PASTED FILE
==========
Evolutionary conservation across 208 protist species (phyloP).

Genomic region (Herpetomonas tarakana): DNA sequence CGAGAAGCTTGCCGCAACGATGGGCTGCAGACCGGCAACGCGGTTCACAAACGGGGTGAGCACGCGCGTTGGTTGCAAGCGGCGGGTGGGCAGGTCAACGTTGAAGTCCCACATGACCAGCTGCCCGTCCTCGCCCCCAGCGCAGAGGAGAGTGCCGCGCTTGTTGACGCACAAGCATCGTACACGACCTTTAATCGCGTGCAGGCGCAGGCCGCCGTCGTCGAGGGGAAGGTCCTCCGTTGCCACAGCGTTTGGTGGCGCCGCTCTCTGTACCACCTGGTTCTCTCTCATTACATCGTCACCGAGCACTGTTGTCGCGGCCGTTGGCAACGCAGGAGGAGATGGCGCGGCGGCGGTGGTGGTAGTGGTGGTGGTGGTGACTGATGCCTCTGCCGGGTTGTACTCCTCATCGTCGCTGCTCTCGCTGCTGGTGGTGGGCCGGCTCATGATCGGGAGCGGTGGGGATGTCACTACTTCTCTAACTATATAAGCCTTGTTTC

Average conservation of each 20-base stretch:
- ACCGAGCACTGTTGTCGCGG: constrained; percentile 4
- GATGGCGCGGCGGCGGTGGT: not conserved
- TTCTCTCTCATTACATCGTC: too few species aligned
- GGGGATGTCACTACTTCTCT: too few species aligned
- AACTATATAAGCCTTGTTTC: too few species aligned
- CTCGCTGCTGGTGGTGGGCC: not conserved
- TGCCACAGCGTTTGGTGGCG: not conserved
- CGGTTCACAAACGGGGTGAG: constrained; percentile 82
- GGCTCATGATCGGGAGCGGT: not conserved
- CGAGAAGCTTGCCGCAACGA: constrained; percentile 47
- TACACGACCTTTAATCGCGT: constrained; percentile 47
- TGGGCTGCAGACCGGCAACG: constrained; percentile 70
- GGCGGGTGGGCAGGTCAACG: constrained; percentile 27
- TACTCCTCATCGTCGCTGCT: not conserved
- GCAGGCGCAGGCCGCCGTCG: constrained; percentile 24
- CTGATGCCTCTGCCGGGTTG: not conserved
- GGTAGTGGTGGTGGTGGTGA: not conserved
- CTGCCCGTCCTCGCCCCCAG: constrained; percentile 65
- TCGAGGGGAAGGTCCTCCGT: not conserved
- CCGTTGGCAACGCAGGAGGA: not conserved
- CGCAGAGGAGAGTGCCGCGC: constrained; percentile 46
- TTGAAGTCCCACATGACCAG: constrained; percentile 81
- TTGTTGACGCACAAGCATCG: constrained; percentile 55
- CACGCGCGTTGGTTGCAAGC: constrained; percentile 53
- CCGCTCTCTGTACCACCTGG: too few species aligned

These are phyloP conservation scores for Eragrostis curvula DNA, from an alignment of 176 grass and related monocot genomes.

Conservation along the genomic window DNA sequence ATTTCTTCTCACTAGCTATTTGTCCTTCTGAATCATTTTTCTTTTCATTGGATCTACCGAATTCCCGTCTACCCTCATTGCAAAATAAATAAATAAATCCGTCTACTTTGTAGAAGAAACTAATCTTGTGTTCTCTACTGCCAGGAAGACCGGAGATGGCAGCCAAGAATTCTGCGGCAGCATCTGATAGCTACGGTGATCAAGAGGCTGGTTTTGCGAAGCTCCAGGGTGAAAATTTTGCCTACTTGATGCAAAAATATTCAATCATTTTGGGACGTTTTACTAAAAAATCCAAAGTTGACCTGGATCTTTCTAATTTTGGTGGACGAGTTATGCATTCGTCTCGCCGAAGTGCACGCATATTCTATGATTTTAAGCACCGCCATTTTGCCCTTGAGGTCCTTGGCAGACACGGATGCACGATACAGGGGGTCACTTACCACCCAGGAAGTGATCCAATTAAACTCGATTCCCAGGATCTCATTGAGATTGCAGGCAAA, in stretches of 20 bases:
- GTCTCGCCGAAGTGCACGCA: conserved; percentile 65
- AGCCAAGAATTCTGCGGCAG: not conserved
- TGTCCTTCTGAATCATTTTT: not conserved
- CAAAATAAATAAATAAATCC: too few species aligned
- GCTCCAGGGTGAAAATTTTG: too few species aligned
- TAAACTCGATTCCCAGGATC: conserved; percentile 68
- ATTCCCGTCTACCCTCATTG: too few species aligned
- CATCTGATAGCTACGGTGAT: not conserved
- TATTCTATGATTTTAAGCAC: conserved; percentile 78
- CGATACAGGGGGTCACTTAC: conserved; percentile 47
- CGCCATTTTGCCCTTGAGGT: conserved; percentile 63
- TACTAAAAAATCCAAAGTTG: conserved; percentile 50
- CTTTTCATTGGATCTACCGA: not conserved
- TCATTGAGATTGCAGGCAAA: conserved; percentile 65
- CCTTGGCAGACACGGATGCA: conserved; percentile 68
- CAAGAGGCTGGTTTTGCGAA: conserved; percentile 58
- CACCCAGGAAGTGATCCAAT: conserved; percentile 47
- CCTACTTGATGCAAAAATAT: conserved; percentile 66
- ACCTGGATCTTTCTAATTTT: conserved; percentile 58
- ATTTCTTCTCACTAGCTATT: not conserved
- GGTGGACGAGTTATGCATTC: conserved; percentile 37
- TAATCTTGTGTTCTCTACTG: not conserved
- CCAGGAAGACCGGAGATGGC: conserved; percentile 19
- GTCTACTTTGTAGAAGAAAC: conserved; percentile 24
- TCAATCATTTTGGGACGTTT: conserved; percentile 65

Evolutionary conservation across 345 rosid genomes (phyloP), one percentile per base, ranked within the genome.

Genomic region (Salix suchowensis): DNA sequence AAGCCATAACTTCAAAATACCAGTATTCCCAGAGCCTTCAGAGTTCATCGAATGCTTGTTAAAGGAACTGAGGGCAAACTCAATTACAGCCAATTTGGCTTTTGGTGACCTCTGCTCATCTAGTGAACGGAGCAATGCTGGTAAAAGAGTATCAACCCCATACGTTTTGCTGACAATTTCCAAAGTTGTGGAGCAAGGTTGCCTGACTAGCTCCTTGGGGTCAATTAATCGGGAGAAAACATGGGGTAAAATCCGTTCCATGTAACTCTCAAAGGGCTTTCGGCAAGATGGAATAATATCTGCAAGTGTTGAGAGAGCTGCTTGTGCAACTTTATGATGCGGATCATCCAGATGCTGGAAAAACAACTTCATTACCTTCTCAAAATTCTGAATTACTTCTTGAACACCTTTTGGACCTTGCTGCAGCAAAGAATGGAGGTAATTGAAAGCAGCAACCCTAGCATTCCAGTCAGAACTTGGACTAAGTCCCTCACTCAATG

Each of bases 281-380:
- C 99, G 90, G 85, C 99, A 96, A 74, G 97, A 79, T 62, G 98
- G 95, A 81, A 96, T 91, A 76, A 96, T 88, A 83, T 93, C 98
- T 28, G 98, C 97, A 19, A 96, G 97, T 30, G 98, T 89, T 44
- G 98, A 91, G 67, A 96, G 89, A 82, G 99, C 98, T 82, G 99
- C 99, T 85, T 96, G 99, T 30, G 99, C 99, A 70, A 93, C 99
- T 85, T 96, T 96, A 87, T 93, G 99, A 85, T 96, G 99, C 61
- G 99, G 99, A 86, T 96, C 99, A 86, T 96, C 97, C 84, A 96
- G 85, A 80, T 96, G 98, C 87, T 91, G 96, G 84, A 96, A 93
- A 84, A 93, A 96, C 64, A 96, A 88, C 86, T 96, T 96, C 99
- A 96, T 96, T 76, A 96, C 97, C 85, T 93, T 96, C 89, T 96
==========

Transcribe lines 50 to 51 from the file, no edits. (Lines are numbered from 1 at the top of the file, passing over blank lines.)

- ATTTCTTCTCACTAGCTATT: not conserved
- GGTGGACGAGTTATGCATTC: conserved; percentile 37